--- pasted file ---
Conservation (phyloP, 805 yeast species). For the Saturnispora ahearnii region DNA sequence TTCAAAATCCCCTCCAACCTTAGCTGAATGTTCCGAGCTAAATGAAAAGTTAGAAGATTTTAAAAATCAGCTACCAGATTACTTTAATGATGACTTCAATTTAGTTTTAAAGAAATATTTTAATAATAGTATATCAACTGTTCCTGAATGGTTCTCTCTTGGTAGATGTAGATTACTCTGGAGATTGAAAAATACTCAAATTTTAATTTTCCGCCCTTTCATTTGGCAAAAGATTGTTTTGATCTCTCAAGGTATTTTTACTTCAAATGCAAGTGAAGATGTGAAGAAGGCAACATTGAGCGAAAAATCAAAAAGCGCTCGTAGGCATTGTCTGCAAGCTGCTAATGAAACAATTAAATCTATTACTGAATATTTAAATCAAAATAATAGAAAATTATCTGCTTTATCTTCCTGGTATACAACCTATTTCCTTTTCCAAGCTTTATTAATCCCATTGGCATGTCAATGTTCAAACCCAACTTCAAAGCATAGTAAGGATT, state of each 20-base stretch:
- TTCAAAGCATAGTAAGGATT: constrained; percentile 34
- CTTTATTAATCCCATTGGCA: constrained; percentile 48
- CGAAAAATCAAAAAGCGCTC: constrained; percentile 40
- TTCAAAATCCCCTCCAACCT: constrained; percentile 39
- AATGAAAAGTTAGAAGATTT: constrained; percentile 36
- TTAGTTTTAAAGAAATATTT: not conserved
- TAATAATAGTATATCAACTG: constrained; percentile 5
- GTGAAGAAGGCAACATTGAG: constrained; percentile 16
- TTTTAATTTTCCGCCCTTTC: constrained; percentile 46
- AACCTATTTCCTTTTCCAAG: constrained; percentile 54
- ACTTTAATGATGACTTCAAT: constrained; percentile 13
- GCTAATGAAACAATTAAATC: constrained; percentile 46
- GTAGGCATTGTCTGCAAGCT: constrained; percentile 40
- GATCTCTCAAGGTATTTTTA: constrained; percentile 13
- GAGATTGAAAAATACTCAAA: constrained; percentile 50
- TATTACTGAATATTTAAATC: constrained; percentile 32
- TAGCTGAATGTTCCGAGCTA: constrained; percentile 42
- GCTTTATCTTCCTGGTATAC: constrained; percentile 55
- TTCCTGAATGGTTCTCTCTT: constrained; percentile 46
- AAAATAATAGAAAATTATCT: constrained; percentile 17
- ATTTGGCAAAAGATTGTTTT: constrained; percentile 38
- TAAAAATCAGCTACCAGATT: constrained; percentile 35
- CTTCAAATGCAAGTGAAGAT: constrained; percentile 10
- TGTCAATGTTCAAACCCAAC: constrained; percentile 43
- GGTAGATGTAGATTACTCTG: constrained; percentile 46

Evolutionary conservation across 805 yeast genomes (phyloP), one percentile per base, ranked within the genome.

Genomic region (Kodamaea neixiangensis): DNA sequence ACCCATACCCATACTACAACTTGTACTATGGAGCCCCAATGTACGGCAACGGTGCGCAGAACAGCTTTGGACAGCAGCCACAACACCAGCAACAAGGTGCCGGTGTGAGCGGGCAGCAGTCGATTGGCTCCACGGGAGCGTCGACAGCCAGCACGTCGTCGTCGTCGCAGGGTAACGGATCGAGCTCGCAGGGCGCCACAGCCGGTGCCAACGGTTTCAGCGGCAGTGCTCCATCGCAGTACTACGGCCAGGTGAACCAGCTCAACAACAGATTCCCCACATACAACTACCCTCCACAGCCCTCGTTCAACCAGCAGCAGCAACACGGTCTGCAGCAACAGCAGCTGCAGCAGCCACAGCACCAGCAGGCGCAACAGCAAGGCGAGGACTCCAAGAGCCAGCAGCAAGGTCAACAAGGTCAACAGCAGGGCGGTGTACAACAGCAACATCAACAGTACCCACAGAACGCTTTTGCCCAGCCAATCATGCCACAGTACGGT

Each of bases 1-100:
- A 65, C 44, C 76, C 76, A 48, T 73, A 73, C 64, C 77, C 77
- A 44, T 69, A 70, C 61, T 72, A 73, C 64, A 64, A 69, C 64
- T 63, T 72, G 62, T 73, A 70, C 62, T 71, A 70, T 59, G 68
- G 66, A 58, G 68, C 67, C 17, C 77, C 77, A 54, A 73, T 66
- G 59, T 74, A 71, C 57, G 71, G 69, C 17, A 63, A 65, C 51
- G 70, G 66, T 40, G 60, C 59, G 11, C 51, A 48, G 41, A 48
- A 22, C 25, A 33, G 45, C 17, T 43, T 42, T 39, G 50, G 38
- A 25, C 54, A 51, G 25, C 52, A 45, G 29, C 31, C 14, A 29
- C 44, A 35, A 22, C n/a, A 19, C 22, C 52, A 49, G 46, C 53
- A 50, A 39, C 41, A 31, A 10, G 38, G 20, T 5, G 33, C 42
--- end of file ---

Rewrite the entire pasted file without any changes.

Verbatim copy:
Conservation (phyloP, 805 yeast species). For the Saturnispora ahearnii region DNA sequence TTCAAAATCCCCTCCAACCTTAGCTGAATGTTCCGAGCTAAATGAAAAGTTAGAAGATTTTAAAAATCAGCTACCAGATTACTTTAATGATGACTTCAATTTAGTTTTAAAGAAATATTTTAATAATAGTATATCAACTGTTCCTGAATGGTTCTCTCTTGGTAGATGTAGATTACTCTGGAGATTGAAAAATACTCAAATTTTAATTTTCCGCCCTTTCATTTGGCAAAAGATTGTTTTGATCTCTCAAGGTATTTTTACTTCAAATGCAAGTGAAGATGTGAAGAAGGCAACATTGAGCGAAAAATCAAAAAGCGCTCGTAGGCATTGTCTGCAAGCTGCTAATGAAACAATTAAATCTATTACTGAATATTTAAATCAAAATAATAGAAAATTATCTGCTTTATCTTCCTGGTATACAACCTATTTCCTTTTCCAAGCTTTATTAATCCCATTGGCATGTCAATGTTCAAACCCAACTTCAAAGCATAGTAAGGATT, state of each 20-base stretch:
- TTCAAAGCATAGTAAGGATT: constrained; percentile 34
- CTTTATTAATCCCATTGGCA: constrained; percentile 48
- CGAAAAATCAAAAAGCGCTC: constrained; percentile 40
- TTCAAAATCCCCTCCAACCT: constrained; percentile 39
- AATGAAAAGTTAGAAGATTT: constrained; percentile 36
- TTAGTTTTAAAGAAATATTT: not conserved
- TAATAATAGTATATCAACTG: constrained; percentile 5
- GTGAAGAAGGCAACATTGAG: constrained; percentile 16
- TTTTAATTTTCCGCCCTTTC: constrained; percentile 46
- AACCTATTTCCTTTTCCAAG: constrained; percentile 54
- ACTTTAATGATGACTTCAAT: constrained; percentile 13
- GCTAATGAAACAATTAAATC: constrained; percentile 46
- GTAGGCATTGTCTGCAAGCT: constrained; percentile 40
- GATCTCTCAAGGTATTTTTA: constrained; percentile 13
- GAGATTGAAAAATACTCAAA: constrained; percentile 50
- TATTACTGAATATTTAAATC: constrained; percentile 32
- TAGCTGAATGTTCCGAGCTA: constrained; percentile 42
- GCTTTATCTTCCTGGTATAC: constrained; percentile 55
- TTCCTGAATGGTTCTCTCTT: constrained; percentile 46
- AAAATAATAGAAAATTATCT: constrained; percentile 17
- ATTTGGCAAAAGATTGTTTT: constrained; percentile 38
- TAAAAATCAGCTACCAGATT: constrained; percentile 35
- CTTCAAATGCAAGTGAAGAT: constrained; percentile 10
- TGTCAATGTTCAAACCCAAC: constrained; percentile 43
- GGTAGATGTAGATTACTCTG: constrained; percentile 46

Evolutionary conservation across 805 yeast genomes (phyloP), one percentile per base, ranked within the genome.

Genomic region (Kodamaea neixiangensis): DNA sequence ACCCATACCCATACTACAACTTGTACTATGGAGCCCCAATGTACGGCAACGGTGCGCAGAACAGCTTTGGACAGCAGCCACAACACCAGCAACAAGGTGCCGGTGTGAGCGGGCAGCAGTCGATTGGCTCCACGGGAGCGTCGACAGCCAGCACGTCGTCGTCGTCGCAGGGTAACGGATCGAGCTCGCAGGGCGCCACAGCCGGTGCCAACGGTTTCAGCGGCAGTGCTCCATCGCAGTACTACGGCCAGGTGAACCAGCTCAACAACAGATTCCCCACATACAACTACCCTCCACAGCCCTCGTTCAACCAGCAGCAGCAACACGGTCTGCAGCAACAGCAGCTGCAGCAGCCACAGCACCAGCAGGCGCAACAGCAAGGCGAGGACTCCAAGAGCCAGCAGCAAGGTCAACAAGGTCAACAGCAGGGCGGTGTACAACAGCAACATCAACAGTACCCACAGAACGCTTTTGCCCAGCCAATCATGCCACAGTACGGT

Each of bases 1-100:
- A 65, C 44, C 76, C 76, A 48, T 73, A 73, C 64, C 77, C 77
- A 44, T 69, A 70, C 61, T 72, A 73, C 64, A 64, A 69, C 64
- T 63, T 72, G 62, T 73, A 70, C 62, T 71, A 70, T 59, G 68
- G 66, A 58, G 68, C 67, C 17, C 77, C 77, A 54, A 73, T 66
- G 59, T 74, A 71, C 57, G 71, G 69, C 17, A 63, A 65, C 51
- G 70, G 66, T 40, G 60, C 59, G 11, C 51, A 48, G 41, A 48
- A 22, C 25, A 33, G 45, C 17, T 43, T 42, T 39, G 50, G 38
- A 25, C 54, A 51, G 25, C 52, A 45, G 29, C 31, C 14, A 29
- C 44, A 35, A 22, C n/a, A 19, C 22, C 52, A 49, G 46, C 53
- A 50, A 39, C 41, A 31, A 10, G 38, G 20, T 5, G 33, C 42